The current available equipment used in the laboratory to measure permeability of the core samples is very limited. This is because permeability is measured only in one dimension and the faces of the core samples are damaged due to the grain repositioning during sample cutting. The only way to measure permeability is by using a nondamaged sample by chipping it off from the rock. This situation occurs only with drilling cutting samples.

New laboratory equipment was designed to measure permeability of the cutting samples. A probe is used in this equipment which is easy to change to accommodate different cutting sample sizes. While using any cutting samples, three different perpendicular points are used and their permeability values measured. When two permeability readings are identical, they quantify the plane permeability. This method of permeability measurement is considered more realistic because: most of the cutting faces are minimally damaged. This equipment is very simple to use, operate and maintain in the laboratory. The equipment is light and portable and can also be used in the field.


The current permeameters used in the oil industry to measure rock permeability require core samples of certain length and diameter. For example, the gas/liquid permeameter require core samples of 1.5 × 1.0 - core sample size. During cutting in the laboratory most part of the core sample is invaded by the water used to cut the sample. The presence of water and core cutters causes certain damage to the faces of the core samples. Sharpening the inlets and outlets of the core sample using core cutter cause repositioning of the gram. This occurs while a gram is removed during cutting and repressed or positioned as water flows over the edge. This gram repositioning causes the reduction of permeability. On the other hand, if the water used to cut the core sample is incompatible with the clay stability in the core, this clay may swell causing permeability changes.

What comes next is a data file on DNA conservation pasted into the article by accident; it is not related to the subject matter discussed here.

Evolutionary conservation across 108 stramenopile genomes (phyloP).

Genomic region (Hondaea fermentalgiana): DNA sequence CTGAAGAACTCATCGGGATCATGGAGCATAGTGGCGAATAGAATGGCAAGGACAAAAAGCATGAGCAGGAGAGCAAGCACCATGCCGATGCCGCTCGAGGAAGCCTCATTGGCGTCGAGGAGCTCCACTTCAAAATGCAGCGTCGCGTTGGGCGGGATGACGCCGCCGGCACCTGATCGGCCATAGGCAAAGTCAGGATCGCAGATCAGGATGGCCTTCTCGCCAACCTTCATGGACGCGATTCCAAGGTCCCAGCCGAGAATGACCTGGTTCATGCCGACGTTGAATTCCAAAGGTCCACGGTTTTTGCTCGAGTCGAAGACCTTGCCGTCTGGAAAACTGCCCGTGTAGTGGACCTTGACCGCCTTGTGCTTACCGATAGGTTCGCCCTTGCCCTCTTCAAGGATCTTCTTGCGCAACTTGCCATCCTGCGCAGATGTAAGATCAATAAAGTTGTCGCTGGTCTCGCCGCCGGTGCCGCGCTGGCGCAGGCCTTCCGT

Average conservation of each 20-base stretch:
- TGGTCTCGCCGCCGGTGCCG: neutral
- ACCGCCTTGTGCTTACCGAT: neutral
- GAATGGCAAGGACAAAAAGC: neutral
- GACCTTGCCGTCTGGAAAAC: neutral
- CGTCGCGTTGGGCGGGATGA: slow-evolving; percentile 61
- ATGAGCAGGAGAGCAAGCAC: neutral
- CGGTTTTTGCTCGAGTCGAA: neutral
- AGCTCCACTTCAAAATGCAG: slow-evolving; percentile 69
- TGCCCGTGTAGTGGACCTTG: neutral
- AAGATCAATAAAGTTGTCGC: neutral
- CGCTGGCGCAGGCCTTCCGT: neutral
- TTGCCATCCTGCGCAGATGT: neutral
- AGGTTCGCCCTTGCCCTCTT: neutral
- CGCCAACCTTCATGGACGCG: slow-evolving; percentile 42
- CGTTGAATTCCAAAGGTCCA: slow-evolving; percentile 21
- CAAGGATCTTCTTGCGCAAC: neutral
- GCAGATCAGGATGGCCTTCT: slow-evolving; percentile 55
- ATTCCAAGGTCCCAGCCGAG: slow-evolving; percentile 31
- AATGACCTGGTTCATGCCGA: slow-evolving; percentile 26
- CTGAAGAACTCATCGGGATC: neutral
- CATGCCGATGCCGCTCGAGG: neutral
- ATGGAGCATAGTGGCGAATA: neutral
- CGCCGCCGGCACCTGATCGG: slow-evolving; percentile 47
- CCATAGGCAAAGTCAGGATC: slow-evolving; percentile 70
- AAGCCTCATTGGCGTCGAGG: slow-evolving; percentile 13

Permeameters that use pressure decay on a long core sample have the same problems('). In addition, this type of equipment can measure permeability in two directions only. As a result, permeability of the core samples does not represent the real rock permeability. Experience showed that core samples permeability is in the range 6570% of the real permeability. This is based on comparing the measured permeability to the calculated permeability from logging data. The Core Measurement System (CSM) has the same disadvantage.

Since core samples have high level of heterogeneity, either an average permeability can be calculated or certain points should be chosen along the core sample(2l. The rock heterogeneity is a good reason for getting permeability from cutting samples since they are available. Permeability can also be calculated from well testing data, however despite being more accurate, this method is quite expensive.

Another way to measure permeability is by using formation tester from service companies. However, in the vicinity of packer in the high permeability rock the drawdown pressure is too small to be accurate.

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